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The decision to implement a visitor levy will be entirely at the discretion of individual local authorities and should reflect local circumstances and priorities. The Scottish Government is analysing responses to the recent consultation on a local discretionary transient visitor levy. It will continue to work with the tourism industry and local authority partners to ensure that the draft legislation that is to be introduced next year by my colleague Kate Forbes, the Minister for Public Finance and Digital Economy, will recognise and meet the needs of Scotland’s tourism sector.
UKHospitality has warned that if local authorities across Scotland implement the tourist tax, it would cost almost 6,000 jobs and cost our economy more than £200 million. What plans does the Scottish Government have to engage with businesses—especially small and medium-sized enterprises—to alleviate any damage that such a tax would do to their revenue stream and to help to protect their jobs?
UKHospitality is wrong to say that the transient visitor levy would be a national one—that is simply incorrect. We are committed to giving local authorities discretionary powers to introduce such a charge if it is appropriate for their areas. For example, the Tory Administration in Aberdeen City Council could decide either to introduce a levy or not to do so. If it does introduce it, it is absolutely essential that the tourism interests of Aberdeen City Council are used as the basis.
However, that will not cause the biggest damage to tourism jobs. The biggest damage will come from Brexit, which was introduced by the Tory Government. Loss of visitor numbers and staff will have a far bigger impact than any of the projections that Tom Mason is citing, however incorrect they are.
The cabinet secretary referred to on-going discussions with local authorities. Is she aware that concern has been raised by some of my constituents that, if the levy is limited to local authorities, that may limit both the nature of the projects that can be supported and the extent of any support that is provided, and will she confirm that discussions are taking place about enabling accredited or appointed third sector trusts through the legislation?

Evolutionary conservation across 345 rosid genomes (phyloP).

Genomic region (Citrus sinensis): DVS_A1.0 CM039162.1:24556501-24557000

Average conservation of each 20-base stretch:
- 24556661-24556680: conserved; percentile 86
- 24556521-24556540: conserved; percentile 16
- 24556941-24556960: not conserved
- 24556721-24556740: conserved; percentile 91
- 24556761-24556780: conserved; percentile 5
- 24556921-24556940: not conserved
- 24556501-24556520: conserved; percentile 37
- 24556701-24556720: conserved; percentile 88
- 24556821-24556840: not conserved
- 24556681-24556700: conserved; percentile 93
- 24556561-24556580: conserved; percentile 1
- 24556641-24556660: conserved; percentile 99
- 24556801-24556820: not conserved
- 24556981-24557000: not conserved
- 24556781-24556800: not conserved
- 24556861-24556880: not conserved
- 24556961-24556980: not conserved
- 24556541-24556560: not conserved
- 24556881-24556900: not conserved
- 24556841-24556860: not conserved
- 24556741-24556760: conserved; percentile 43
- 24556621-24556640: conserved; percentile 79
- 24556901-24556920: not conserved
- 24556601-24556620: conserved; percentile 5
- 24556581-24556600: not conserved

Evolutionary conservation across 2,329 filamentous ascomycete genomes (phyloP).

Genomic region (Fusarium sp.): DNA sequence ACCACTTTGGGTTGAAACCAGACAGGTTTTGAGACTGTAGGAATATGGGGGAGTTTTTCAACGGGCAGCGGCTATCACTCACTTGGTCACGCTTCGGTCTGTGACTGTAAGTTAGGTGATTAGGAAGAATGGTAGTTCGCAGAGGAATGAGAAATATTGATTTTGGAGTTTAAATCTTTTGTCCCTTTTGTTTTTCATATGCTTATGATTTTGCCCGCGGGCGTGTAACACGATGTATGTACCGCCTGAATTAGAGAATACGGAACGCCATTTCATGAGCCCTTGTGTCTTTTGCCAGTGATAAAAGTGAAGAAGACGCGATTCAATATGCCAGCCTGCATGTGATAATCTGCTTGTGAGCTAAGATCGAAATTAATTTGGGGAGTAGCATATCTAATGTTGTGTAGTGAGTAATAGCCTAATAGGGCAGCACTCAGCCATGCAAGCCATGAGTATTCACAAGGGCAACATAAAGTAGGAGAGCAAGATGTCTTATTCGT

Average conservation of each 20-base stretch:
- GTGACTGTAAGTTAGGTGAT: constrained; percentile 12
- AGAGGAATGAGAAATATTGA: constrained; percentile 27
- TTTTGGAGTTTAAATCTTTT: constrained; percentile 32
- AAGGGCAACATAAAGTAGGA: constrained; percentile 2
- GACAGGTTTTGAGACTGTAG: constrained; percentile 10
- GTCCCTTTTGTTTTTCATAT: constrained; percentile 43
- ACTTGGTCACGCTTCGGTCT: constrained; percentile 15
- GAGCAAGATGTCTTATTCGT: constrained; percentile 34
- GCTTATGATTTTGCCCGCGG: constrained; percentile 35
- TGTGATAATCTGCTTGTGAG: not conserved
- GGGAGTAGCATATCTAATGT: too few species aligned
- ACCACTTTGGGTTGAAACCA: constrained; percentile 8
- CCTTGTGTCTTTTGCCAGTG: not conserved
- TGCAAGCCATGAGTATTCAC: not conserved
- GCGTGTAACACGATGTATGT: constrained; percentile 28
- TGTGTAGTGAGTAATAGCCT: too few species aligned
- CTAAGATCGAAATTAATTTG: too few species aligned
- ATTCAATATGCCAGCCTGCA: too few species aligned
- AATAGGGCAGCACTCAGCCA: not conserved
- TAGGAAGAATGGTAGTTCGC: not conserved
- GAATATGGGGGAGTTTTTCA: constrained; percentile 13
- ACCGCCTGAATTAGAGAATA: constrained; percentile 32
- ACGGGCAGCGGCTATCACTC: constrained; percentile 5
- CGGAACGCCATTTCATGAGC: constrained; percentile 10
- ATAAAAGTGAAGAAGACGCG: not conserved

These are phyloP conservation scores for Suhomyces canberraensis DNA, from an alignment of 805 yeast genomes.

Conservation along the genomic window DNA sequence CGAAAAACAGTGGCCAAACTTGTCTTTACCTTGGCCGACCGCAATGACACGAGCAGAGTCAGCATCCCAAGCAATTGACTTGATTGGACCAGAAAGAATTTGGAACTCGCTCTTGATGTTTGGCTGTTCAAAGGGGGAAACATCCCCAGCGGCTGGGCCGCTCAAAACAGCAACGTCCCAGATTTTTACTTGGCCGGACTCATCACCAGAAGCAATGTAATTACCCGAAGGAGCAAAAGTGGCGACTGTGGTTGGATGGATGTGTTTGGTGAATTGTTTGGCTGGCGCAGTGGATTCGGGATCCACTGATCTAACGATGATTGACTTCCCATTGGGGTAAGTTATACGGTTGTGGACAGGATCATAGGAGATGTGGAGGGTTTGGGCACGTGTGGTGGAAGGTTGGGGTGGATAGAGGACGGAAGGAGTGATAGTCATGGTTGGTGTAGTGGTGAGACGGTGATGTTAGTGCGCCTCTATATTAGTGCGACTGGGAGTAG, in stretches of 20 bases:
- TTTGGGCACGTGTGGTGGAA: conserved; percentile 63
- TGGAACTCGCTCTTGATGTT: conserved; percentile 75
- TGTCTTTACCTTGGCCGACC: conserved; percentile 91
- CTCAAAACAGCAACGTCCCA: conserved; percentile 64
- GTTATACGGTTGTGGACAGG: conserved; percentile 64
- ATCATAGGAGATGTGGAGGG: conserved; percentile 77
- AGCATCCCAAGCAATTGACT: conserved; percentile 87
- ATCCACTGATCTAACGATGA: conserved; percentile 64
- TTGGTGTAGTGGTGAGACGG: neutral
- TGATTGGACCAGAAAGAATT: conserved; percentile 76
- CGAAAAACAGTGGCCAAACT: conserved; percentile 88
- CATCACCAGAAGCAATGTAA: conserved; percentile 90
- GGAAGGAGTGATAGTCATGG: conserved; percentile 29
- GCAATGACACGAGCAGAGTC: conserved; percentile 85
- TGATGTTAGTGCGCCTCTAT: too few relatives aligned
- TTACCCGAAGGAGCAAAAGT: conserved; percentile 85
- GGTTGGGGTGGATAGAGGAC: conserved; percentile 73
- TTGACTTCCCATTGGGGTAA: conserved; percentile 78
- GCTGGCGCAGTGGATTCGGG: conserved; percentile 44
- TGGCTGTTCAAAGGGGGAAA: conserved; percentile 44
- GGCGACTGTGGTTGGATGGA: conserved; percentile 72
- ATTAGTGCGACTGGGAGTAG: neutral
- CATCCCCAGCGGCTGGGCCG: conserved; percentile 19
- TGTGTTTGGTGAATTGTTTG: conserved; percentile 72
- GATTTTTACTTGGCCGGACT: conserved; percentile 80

As I made clear, my colleague Kate Forbes will take forward the legislation. The consultation only closed on 2 December and there are well over 1,000 responses, so I am sure that Liam McArthur’s point has been made as part of the consultation. When all the points, including that one, have been considered, there will be a response to the consultation, followed by the normal legislative process. I cannot give a definitive answer to the member, but that point is clearly on the agenda and will need to be considered.
The member has raised a vitally important point. The decision by Conservative, Labour and Green members on the Local Government and Communities Committee to vote to remove the opportunity for national Government to provide business rates relief for tourism is absolutely astounding and has been met with incredulity by the sector. There is an opportunity, which must be grasped, for that to be remedied as that legislation progresses. The tourism industry is vital for this country. It supports small and medium-sized enterprises and businesses right across Scotland. Business rates relief for the hospitality and tourism industry is in jeopardy, because of the actions of Tom Mason’s party and others, unless and until they remedy that decision.